“Loch has a morbid fear of blood!” my daughter says.
My grandson has a dangling front tooth, empty on either side. He won’t twist it or work it. He is afraid it will bleed, so he lets it hang. It’s been hanging for weeks, now.
Loch is 6 years old. He and his 9 year old sister Lexi are visiting me for 3 days.
Today, as I’m pulling a tee shirt over his head he starts to scream. The tee shirt has yanked on his tooth…and the tooth is bleeding.
Loch is screaming, “Get me a mirror! Get me a mirror!”
In light of his ‘morbid fear of blood,’ I don’t think this is a good idea. Loch runs to the bathroom and grabs a red bath towel off the rod. He jams it against his tooth and runs into the ‘kid’s room’ that has a wall of mirrored closets.
He drops the bath towel from his mouth and takes a look. A great wail arises.
There is BLOOD on The Tooth!
Loch drops to the floor in front of the mirror moaning, with the towel again covering his face.
Bill comes in from his Studio and I explain the situation. Bill says the cure is an ice cube.
When the ice cube is delivered Loch wraps it in the edge of the towel and holds it and the entire towel against his mouth. He settles down cross-legged on the floor in front of the mirror, watching himself.
He is mesmerized. I am thinking I am so glad the towel is red so he can’t actually see the blood.
Lexi, Bill and I leave Loch to his obsession.
The boy has other obsessions. When he was 2 or 3 years old he wore tall, green plastic rain boots and green gloves twenty-four hours a day.
Everyone thought it was odd. Cute, but odd.
The gloves grew mold inside and Loch started to smell. My daughter had to finally sneak the gloves off his little hands at night and wash and bleach them.
Right now, he likes his clothes put on and off in certain ways. Tee shirt first, then the underpants. Next the jeans and don’t try and rearrange the order!
We three sit on the porch while Loch obsesses. Every few minutes or so we go back and check on him. He is still sitting on the floor right in front of the mirrors, looking at his face, riveted to the ‘bloody’ scene unfolding in his life.
Finally, we delegate Bill to occasionally look in on him. About an hour later, Bill comes to the front patio and says, “You should go and look at him. He’s fast asleep with the towel over his face.”
Apparently, he has finally tipped over and fallen asleep. I know for a fact that active obsessions are very tiring and can’t be kept up, forever.
He sleeps like this for more then an hour. This is interesting as he and his mother have assured us earlier that he no longer naps. Ever.
Later, Loch comes into my bedroom where I have taken advantage of his napping, to take a nap myself.
I open an eye and say, “Hi Loch. How was your nap.”
“I didn’t take a nap!” he says.
“Yes, you did.”
“No! I didn’t take a nap.”
I guess he didn’t notice he was flat out on the floor when he came to.
But, it’s a good time for a swim in the pool. I pull his shirt over his head being very careful of that dangling tooth.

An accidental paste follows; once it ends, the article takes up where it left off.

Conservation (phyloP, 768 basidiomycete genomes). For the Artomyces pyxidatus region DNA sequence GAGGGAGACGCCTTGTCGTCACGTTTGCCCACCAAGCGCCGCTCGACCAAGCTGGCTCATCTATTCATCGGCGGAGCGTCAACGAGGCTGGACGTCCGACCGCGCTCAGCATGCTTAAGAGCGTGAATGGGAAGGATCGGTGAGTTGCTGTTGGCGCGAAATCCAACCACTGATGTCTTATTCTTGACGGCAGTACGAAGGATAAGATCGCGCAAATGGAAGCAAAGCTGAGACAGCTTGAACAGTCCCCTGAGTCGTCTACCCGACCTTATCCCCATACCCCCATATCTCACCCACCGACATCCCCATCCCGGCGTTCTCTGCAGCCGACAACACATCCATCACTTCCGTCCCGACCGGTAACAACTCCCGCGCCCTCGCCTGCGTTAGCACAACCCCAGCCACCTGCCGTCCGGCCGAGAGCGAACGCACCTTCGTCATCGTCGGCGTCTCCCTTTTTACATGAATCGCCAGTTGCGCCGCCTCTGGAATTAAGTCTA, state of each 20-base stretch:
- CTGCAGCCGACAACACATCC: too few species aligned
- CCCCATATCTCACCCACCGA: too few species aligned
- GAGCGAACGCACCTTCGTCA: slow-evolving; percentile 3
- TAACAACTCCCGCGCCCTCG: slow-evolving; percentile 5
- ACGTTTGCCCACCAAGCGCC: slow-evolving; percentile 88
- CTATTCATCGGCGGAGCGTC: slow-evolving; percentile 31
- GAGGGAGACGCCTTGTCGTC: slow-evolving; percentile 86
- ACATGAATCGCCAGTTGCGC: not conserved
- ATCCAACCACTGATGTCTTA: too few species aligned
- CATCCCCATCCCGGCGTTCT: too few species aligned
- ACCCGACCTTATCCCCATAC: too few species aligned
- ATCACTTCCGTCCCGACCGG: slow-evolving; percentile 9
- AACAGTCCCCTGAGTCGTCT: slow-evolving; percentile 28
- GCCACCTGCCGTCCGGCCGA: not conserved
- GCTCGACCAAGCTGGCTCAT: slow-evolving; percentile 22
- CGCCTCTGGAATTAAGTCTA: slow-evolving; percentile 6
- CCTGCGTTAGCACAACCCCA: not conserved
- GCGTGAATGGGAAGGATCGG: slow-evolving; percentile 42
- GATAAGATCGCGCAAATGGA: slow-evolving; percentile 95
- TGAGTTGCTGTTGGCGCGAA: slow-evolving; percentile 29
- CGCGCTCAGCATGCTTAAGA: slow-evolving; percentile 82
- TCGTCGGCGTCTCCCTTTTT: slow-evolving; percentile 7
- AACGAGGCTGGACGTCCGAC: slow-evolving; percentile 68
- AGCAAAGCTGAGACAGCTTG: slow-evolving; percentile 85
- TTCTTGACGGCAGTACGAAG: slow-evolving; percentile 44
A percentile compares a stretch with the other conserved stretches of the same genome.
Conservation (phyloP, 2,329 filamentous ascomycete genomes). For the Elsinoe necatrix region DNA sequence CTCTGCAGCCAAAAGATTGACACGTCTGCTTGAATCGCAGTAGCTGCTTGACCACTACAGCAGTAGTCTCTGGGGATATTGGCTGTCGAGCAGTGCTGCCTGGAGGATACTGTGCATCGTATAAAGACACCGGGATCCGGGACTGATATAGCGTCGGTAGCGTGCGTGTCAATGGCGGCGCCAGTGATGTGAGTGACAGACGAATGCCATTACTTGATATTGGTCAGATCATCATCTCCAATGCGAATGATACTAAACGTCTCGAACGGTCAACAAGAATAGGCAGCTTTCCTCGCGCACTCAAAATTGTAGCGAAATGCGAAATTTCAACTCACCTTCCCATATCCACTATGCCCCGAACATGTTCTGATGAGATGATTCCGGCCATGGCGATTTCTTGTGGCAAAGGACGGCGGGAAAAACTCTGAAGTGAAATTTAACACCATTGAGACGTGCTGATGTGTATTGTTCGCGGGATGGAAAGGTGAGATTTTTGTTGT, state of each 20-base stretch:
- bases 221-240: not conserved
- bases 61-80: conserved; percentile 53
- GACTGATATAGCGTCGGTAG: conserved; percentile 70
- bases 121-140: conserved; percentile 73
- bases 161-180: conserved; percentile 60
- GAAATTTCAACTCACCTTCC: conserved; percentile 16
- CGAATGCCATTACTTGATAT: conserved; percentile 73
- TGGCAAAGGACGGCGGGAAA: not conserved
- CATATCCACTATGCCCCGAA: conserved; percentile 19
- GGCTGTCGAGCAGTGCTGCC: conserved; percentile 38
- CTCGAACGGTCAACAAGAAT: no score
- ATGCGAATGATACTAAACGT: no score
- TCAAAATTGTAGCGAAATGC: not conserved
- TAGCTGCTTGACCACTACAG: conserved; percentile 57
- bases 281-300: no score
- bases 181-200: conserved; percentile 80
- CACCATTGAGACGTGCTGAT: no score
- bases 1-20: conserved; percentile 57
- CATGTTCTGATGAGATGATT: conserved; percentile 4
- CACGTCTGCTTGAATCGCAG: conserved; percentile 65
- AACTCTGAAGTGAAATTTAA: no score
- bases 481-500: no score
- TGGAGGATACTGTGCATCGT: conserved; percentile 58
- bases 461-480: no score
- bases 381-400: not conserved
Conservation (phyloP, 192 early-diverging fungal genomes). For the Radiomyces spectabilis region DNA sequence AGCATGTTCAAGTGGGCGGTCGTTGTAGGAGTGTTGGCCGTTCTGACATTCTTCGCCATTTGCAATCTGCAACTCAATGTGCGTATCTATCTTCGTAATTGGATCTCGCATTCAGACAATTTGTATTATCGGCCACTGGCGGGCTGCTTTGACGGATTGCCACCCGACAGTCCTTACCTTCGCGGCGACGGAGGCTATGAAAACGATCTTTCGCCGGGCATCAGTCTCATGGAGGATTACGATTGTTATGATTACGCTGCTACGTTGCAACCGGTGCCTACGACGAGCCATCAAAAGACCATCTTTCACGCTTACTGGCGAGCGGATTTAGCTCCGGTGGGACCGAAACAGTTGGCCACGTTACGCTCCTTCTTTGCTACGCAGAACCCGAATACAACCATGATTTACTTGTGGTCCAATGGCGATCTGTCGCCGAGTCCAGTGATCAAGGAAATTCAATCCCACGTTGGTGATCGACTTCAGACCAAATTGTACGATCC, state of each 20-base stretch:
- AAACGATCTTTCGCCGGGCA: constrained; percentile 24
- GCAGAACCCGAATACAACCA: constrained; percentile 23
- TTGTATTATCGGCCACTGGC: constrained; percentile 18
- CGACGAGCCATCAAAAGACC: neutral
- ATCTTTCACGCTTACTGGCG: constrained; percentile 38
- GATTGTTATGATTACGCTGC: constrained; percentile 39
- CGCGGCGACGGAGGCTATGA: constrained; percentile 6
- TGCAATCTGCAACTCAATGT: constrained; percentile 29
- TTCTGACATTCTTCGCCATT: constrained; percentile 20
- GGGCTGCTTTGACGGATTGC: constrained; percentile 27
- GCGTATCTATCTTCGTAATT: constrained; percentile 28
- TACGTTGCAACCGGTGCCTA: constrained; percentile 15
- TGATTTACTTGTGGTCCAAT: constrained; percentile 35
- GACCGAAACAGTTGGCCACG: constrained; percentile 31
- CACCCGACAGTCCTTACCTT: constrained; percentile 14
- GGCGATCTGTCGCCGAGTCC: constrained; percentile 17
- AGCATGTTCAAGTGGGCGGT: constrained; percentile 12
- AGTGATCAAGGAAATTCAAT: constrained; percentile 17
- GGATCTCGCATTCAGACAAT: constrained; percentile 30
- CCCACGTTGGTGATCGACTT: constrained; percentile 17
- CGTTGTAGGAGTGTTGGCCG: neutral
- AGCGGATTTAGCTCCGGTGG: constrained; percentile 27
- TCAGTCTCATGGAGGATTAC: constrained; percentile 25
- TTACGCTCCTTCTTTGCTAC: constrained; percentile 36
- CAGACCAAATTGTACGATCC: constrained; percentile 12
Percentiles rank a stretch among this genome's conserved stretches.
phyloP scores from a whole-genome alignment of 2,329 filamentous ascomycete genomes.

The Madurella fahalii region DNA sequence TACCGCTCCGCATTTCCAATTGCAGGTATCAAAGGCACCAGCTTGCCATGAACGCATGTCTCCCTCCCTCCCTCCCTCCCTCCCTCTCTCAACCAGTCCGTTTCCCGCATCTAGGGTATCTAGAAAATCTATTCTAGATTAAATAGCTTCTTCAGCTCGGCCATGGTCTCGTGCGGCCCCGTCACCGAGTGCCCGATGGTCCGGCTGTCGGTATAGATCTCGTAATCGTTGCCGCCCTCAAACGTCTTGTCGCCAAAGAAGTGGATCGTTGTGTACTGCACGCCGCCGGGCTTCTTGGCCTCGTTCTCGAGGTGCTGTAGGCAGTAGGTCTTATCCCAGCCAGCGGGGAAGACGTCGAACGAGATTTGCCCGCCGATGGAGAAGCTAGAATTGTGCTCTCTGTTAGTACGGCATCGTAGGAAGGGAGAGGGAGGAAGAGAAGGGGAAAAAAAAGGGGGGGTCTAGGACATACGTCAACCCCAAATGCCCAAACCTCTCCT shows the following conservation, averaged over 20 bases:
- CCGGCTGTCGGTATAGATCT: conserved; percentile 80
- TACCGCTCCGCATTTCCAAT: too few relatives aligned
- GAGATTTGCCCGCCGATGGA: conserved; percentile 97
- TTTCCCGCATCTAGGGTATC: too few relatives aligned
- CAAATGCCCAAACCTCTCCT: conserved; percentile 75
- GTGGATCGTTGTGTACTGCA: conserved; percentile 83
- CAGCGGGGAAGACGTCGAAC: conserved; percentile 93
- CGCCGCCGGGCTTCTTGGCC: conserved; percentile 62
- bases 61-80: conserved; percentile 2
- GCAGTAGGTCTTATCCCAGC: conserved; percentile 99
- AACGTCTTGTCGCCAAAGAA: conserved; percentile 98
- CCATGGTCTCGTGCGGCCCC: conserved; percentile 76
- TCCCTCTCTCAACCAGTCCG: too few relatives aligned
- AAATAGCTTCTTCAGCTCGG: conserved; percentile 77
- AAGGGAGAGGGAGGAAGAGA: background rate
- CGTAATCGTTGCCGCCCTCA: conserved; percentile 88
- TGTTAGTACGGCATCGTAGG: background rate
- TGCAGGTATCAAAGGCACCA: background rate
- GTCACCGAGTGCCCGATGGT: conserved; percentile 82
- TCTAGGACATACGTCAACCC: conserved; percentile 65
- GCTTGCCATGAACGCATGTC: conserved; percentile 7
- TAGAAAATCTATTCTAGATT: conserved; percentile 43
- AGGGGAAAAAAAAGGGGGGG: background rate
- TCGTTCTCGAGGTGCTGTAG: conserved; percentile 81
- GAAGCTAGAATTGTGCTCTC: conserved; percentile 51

The kids go into the pool with Bill while I relax on the patio under the hanging wisteria. Suddenly, there is a scream that sounds like a werewolf. I have never heard a werewolf in the pool before. This wolf howls and howls and the neighborhood reverberates with its agony.
Loch has been stung by a bee. He has never had a bee sting before.
I haul him into the house and salt his palm with meat tenderizer, give him some homeopathic Apis for stings…and give him another ice cube but this one for his hand. He takes up the giant red bath towel again, to hold the ice against the sting. He’s still wailing and howling. But, he hasn’t gone into anaphylactic shock like my dog Bob does with a bee sting. So, this is good.
I notice Loch’s tooth has started bleeding now, but very wisely…I don’t mention it.
Bill says, “Well Loch, you have had a bad day. I think you deserve an ice cream cone, don’t you?”
It’s almost 5PM and we haven’t had dinner but we head up town to the ice cream shop. Loch has blue bubble gum ice cream with gummy worms. The ice cube he brought for his hand, melts. His tooth has bled a bit onto a gummy worm. He doesn’t notice.
Soon after, he eats a semblance of dinner and then gets an early bedtime. We all hope for a better tomorrow.
Unfortunately, his mother has told him if he doesn’t pull that tooth out, he may swallow it and he will need to poop it out.
Loch has a fear of getting poop on his fingers and now he is afraid that, “My bottom will be ripped out by that tooth!”
I assure him that not too many kids swallow their loose teeth in the night but if he does the tooth fairy will have to come twice. Once for the loss of the tooth from his gum and once for the exit of the tooth from his bottom. There are more places to lose a tooth then from the mouth and the fairy knows she will have to pay extra for it.
If Loch has to poop out his tooth from his ‘beheine’ we will somehow convince him that this is a Rare and Lucky Experience.
Teach kids early that ‘bad’ can be made into ‘good’ and perhaps it will make the sojourn on earth a tiny bit easier…for all of us.
UPDATE: Here is a Buddy note between my daughter Summer and me, three days later about Loch and The Tooth.
Venus: How is Loch’s tooth?
Summer: I pulled it.
Venus: Oh Wow! What happened?
Summer: He screamed his head off. But, it was time. He had a dental appointment today for a cleaning and I knew that would go badly.
Venus: How did you manage to do it?
Summer: Why, I pinned him to the bed.
Summer: Then, as he struggled with me, I ‘accidentally’ bumped the tooth with my hand.
Summer: Easy Peasy. Desperate times require desperate measures.
Venus: What happened when he bled?!
Summer: He freaked out and fell asleep with a giant, wet wash cloth stuffed in his mouth.
Venus: Another Bad Day for Loch.